By DebbieH 24 Oct 2019 7 min read

Airlines desperate to hire thousands of pilots in the next decade


Following terrorist attacks on 11th September 2001 and the recession, pilot jobs were scarce in the US. Giants like American Airlines went 13 years without hiring, according to David Tatum, who reportedly said: “There was little progression, so there was not a lot of motivation to fly.”


Hiring has increased however, in recent years, mostly due to the demand in travel. It does though, face the challenge of a wave of upcoming retirements. Airlines will need to replace thousands of current employees. In fact, Boeing estimates that airlines will need to recruit around 131,000 commercial pilots in North American alone. The global figure lies at around 514,000.


As airlines fight to rebuild the pipeline, they’re tackling the issue early, by increasing compensation, and educating students on a career in flying.


Ryan Phillips, co-chair of the aviation and transport department at Lewis University in Romeoville, Ill, said: “Back when I was in school, you would leap at whoever offered you a job first,”


“Students definitely have way more options now.”


But how achievable is a career as a pilot when one of the most common issues is the cost it entails? There’s more than one way to become a pilot at a major airline, though all require a lot of commitment from the individual. Some people will undergo intense and expensive training at a flight school, or university program before rising through the ranks at a smaller carrier – a process which can take a number of years to achieve. Others choose to join the military.


What are airlines doing to tackle the shortage? 

While American Airlines and United Airlines have suggested they aren’t having trouble filling job openings, the concern is the need to keep a constant flow of recruits entering the profession. Airlines say they’re hiring fewer pilots from the military, so are relying more on regional carriers to fill their ranks – but this could impact a shortage of pilots for regional airlines – an issue they wish to avoid.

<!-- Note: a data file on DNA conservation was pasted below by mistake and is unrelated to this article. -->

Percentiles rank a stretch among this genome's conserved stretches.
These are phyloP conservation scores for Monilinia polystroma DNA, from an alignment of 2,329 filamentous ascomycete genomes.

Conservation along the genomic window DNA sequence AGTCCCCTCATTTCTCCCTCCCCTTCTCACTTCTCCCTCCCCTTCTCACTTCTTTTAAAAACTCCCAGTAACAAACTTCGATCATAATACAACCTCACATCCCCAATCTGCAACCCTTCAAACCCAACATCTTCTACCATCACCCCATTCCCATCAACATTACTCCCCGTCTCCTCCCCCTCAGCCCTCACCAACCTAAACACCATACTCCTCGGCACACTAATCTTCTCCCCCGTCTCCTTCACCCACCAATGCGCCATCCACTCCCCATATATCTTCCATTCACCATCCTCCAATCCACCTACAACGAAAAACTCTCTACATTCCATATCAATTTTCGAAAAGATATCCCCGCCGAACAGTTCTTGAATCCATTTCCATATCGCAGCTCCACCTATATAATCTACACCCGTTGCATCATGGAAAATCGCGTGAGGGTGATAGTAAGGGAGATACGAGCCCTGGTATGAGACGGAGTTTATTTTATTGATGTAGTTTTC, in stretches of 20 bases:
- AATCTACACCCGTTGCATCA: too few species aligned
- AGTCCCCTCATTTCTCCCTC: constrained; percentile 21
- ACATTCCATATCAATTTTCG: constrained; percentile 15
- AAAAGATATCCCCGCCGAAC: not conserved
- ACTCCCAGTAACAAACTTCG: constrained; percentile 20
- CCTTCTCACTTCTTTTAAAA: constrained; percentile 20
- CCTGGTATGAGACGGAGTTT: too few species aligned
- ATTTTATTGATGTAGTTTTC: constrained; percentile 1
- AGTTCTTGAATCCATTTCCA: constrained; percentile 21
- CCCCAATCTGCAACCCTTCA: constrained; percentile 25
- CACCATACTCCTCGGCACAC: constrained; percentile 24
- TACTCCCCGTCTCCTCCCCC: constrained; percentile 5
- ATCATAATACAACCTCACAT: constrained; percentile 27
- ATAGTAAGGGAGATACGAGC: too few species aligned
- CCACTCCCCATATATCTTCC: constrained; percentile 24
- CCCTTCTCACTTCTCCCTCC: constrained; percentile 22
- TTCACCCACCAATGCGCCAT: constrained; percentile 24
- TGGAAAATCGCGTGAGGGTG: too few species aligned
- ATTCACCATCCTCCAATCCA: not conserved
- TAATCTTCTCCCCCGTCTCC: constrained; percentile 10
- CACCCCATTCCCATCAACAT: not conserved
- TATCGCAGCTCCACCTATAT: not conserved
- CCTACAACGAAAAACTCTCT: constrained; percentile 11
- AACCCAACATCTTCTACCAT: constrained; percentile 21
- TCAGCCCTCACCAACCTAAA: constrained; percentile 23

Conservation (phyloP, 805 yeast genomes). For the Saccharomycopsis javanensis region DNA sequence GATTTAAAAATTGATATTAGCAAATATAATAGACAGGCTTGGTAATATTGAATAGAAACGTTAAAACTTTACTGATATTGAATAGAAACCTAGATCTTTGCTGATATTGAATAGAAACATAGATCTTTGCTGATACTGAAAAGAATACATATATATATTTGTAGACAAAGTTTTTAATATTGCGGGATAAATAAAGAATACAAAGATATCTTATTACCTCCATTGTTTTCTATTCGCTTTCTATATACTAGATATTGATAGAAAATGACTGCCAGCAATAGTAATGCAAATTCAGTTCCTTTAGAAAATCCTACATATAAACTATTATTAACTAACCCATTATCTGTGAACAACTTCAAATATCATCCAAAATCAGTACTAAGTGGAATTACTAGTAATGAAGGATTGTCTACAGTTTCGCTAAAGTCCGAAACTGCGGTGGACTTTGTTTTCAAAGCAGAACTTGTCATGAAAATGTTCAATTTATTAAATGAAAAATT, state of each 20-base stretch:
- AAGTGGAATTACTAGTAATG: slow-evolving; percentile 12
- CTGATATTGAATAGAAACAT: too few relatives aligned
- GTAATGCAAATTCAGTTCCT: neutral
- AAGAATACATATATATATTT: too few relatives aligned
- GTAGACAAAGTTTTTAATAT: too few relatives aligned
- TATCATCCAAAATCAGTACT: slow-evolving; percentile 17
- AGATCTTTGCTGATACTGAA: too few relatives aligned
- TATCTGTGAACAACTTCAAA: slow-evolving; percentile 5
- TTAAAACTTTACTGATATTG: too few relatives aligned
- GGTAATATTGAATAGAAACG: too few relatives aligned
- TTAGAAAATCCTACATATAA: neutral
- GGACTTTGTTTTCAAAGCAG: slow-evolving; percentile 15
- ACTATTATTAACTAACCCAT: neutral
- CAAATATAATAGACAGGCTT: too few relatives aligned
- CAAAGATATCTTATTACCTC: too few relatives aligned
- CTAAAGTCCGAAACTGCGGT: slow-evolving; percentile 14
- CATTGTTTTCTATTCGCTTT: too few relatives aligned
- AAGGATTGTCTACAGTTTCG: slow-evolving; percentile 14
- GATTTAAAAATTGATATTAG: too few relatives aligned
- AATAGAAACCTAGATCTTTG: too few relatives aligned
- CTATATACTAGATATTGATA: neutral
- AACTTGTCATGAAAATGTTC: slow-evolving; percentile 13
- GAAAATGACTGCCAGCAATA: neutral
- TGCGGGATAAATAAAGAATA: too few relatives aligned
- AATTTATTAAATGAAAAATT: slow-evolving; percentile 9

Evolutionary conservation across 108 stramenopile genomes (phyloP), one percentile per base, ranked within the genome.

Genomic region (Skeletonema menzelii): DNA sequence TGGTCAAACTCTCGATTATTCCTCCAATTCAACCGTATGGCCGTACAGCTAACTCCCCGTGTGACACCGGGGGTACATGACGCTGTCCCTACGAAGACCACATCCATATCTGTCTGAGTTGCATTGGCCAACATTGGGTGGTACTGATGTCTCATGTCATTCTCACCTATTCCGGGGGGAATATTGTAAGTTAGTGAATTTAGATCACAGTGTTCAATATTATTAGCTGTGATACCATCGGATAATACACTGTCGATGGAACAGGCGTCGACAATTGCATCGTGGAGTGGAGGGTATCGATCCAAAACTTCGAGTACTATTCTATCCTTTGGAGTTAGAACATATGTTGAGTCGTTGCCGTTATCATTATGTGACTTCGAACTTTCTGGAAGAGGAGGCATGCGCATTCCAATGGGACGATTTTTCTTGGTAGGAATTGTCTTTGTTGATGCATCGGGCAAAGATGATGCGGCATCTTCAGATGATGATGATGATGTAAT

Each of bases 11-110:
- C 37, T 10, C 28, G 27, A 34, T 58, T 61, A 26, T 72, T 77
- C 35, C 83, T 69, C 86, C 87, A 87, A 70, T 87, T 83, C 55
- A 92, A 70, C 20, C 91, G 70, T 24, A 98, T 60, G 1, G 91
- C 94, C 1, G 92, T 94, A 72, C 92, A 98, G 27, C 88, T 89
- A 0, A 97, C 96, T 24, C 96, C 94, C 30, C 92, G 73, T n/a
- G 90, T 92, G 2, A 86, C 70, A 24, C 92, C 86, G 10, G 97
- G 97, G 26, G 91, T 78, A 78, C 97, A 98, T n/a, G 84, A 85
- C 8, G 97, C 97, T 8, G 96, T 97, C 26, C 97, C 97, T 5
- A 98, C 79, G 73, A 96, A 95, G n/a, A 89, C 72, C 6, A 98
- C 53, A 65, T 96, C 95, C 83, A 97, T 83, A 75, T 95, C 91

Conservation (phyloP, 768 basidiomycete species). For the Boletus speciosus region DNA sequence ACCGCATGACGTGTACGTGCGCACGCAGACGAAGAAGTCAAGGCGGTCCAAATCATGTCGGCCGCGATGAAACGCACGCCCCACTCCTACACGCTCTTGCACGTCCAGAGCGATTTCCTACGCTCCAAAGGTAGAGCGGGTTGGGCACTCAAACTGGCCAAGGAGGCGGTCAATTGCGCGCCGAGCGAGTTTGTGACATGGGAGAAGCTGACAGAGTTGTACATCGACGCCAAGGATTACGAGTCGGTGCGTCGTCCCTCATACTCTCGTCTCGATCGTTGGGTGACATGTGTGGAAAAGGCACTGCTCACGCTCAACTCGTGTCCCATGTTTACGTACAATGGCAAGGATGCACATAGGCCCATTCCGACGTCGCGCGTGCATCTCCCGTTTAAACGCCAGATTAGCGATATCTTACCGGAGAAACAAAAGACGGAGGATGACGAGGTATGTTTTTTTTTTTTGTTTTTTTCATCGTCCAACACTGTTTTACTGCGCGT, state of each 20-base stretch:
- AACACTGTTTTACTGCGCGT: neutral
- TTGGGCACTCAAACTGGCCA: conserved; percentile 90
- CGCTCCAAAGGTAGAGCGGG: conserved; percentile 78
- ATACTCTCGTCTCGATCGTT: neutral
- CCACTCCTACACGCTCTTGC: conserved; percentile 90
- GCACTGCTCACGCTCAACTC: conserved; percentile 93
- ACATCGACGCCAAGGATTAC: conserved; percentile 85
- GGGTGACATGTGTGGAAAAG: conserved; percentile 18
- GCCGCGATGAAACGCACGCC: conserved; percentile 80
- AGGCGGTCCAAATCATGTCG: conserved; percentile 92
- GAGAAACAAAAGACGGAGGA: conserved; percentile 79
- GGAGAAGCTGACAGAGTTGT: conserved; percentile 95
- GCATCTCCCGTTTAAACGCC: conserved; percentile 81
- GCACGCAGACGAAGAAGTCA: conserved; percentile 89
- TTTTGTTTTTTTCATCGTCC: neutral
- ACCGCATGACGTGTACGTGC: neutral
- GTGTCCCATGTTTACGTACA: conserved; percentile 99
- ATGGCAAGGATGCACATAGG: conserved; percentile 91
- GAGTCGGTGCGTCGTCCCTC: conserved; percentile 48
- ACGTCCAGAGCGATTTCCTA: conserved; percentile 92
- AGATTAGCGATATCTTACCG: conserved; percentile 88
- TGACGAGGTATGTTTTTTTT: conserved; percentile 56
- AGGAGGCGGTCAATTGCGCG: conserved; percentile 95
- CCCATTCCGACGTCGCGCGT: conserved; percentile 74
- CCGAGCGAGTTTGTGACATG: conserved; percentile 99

Some regional airlines cut flights between 2011 and 2017 as the carriers had a shortage of pilots to fly all their routes, but members of the Regional Airlines Association are now having an easier time hiring, partly due to rising salaries for pilots, according to Faye Malarkey Black, association president and CEO.


Just four years ago, starting salaries at regional carriers were as low as $25,000 a year, according to Wendy Evans (via email), aviation program manager and recruiter at Parkland College’s Institute of Aviation in Champaign, Ill. When the challenge to hire new recruits increased, that made the career much harder to sell to aspiring pilots, who would be faced with expensive training and little certainty about career progression as a pilot.


Base salaries today, however, start around $45,000 to $55,000 annually, with some airlines offering extra signing bonuses, she said. The Regional Airlines Association says members’ typical entry-level compensation is much higher, at around $63,000 including pay and bonuses.


“We have seen a boost this year and we’re working hard to keep it going, but it’s the calm before the storm with all those coming retirements,” Black said.